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Q & A: Extinguishing a Cigar

I will be attending an event soon and plan on enjoying a few cigars with some fellow enthusiasts. When I am through with my cigar, is there a proper way to extinguish it?

12/17/07 | by LL of Key West, FL

​​​​​​​Most enthusiasts who enjoy cigars consider the act to be an art form, and it is. As with other forms of art, there are certain rules to be followed, which most refer to as "proper etiquette." In the same fashion, as one would aerate wine before drinking by swirling it around the glass, it is inappropriate to extinguish a cigar as one would put out a cigarette. Cigars contain an incredible amount of tobacco in comparison to cigarettes and they are blended to not only taste great, but to also release specific aromas. When finished with a cigar, an enthusiast should simply place it in an ashtray and allow it to extinguish itself. Due to the amount of tobacco, a cigar cannot keep itself lit and will quit burning within several minutes of inactivity. As the cigar sits in the ashtray, it will slowly continue to emit its aromas, which are usually very enjoyable.

by Sean G

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Article: Cigar Counterfeiting Must End

​​Counterfeiting has always been a serious problem in the cigar industry. Manufacturers put in countless hours blending, aging, and marketing their cigars to be purchased by enthusiasts all over the world. With that in mind, it is no wonder why companies like Altadis and General Cigar go to extreme lengths to not only find and reprimand guilty parties, but to also prevent their products from becoming targeted. The cigar industry has been picking up speed; expanding to new lengths and becoming more involved with creating more unique blends based strictly on quality, which has put even more emphasis on preventing counterfeits from appearing. However, counterfeiting unfortunately seems to be a problem that will likely never go away completely. 

There are too many brands to name that have been "knocked-off" and sold as originals. Some of the more popular brands include CohibaArturo FuenteMontecristo, and Romeo y Julieta. In fact, in recent news, Altadis USA (makers of Montecristo and Romeo y Julieta) have recently gone on the offensive and tracked down individuals selling counterfeits. The most popular case to date would be the arrests of Allen Boyd and James David Joiner. Boyd was a manager at the Carolina Cigar Company in Fort Lauderdale, Florida, and Joiner was the owner of the Smoke Café, also out of Fort Lauderdale. Both individuals were secretly selling counterfeit Montecristo, Romeo y Julieta, and H. Upmann cigars at their shops. More in depth, the two would disassemble and reassemble the boxes in the back of their shops and get them prepped for sale to the unsuspecting consumer. Representatives of Altadis visited each shop with undercover investigators who made purchases of the counterfeit product. On a side note, the investigators did not have to pay taxes on the cigars since the shop representatives waived the fee due to a cash payment. Each box was valued around $200 to $300 and was taken back to Altadis for a thorough examination. In conclusion, every box purchased was bogus. Both Boyd and Joiner were arrested and their counterfeit products were confiscated by authorities before any further harm could be done.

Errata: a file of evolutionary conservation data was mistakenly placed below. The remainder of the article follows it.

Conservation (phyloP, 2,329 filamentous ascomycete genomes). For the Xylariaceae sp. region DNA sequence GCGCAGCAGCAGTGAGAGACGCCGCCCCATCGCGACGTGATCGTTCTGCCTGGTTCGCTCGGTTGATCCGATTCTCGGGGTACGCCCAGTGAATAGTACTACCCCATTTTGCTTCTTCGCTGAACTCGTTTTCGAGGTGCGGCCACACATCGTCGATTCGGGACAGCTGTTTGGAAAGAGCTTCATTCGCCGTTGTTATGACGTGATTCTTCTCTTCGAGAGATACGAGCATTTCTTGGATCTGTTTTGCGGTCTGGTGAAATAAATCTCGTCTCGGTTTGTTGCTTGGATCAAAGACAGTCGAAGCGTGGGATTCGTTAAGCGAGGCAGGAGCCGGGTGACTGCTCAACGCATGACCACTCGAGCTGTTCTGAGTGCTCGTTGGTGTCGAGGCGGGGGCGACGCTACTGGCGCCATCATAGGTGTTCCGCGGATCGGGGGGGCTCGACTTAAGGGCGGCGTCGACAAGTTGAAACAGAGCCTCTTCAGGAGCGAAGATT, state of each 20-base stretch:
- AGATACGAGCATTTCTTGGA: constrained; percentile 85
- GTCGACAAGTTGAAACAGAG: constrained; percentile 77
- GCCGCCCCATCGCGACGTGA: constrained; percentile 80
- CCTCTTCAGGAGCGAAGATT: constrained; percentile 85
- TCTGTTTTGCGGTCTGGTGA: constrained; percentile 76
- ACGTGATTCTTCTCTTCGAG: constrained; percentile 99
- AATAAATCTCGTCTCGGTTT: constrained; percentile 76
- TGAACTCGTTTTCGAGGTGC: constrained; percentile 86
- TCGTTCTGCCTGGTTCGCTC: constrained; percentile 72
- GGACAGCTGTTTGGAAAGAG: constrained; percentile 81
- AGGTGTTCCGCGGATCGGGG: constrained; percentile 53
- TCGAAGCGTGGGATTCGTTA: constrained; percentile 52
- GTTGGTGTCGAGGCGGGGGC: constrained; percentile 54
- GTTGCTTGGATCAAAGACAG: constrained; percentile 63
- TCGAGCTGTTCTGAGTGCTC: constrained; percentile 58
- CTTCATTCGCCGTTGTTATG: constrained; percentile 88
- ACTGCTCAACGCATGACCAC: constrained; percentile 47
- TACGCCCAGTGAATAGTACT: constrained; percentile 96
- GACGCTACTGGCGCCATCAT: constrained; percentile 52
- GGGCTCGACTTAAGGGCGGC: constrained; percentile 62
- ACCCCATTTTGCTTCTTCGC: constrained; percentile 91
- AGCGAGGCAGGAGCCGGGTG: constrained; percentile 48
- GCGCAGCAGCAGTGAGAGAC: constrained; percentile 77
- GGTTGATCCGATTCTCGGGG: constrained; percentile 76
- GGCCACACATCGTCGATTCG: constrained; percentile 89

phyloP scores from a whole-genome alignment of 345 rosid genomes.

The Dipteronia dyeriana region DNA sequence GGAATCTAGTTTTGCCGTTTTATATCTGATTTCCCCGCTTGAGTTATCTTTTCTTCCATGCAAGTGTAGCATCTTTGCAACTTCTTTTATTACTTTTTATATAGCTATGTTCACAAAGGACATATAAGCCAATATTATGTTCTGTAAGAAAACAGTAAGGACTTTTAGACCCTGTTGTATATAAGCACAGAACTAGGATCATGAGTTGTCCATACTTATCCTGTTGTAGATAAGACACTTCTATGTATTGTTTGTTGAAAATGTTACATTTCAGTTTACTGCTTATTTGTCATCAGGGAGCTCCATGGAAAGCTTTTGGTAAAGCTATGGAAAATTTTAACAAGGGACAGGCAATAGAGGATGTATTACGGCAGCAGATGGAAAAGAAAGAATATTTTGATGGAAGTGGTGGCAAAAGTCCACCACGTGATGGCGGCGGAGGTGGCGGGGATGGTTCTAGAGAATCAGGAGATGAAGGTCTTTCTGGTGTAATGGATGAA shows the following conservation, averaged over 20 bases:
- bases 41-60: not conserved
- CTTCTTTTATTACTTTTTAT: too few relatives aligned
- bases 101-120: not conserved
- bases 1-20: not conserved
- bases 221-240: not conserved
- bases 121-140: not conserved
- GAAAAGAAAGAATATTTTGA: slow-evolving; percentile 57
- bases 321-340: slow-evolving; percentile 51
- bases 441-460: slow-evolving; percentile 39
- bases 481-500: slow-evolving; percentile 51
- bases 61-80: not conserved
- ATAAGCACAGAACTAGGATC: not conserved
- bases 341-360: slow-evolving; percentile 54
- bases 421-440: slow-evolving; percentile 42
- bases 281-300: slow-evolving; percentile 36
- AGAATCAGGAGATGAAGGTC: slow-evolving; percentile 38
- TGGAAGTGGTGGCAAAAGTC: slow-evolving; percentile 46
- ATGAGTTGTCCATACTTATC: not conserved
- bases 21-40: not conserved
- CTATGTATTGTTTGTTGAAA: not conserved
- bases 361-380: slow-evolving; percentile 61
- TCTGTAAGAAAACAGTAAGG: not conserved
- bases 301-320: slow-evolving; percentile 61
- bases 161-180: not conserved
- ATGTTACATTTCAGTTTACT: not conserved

It is very hard to comprehend the mentality needed to rip off a premium cigar company; a group of individuals dedicated to providing cigar enthusiasts with a special luxury unlike any other. Likewise, cigar rollers work long and hard to meet the demands of their respective factory in regard to quality, construction, consistency, etc. The cigar industry supports hundreds of thousands of people, most of which live outside the United States. It is not a business for most of these individuals; it's a way a life. Given the levels of tradition and pride involved in creating a handmade cigar, counterfeiting can be considered an insult to the makers, as well as the end consumer.

Counterfeiting places a dark cloud over the art of a fine cigar, which has become a highly rewarding way of life for all of us, whether we are making the cigars or enjoying them. A cigar band represents more than a cigar, for it symbolizes proud, cigar making families and generations of passion, loyalty, and a commitment towards a time honored pastime. The counterfeit process hurts the entire industry, from the individual planting the first seed to the enthusiast enjoying their cigar on a warm summer evening. As a consumer, you too can help eliminate counterfeit cigars by supplying information on any cigar shops, stores, companies, or associates who are known for selling counterfeits. With the entire cigar community's assistance, the act of counterfeiting could be reduced to an absolute minimum.

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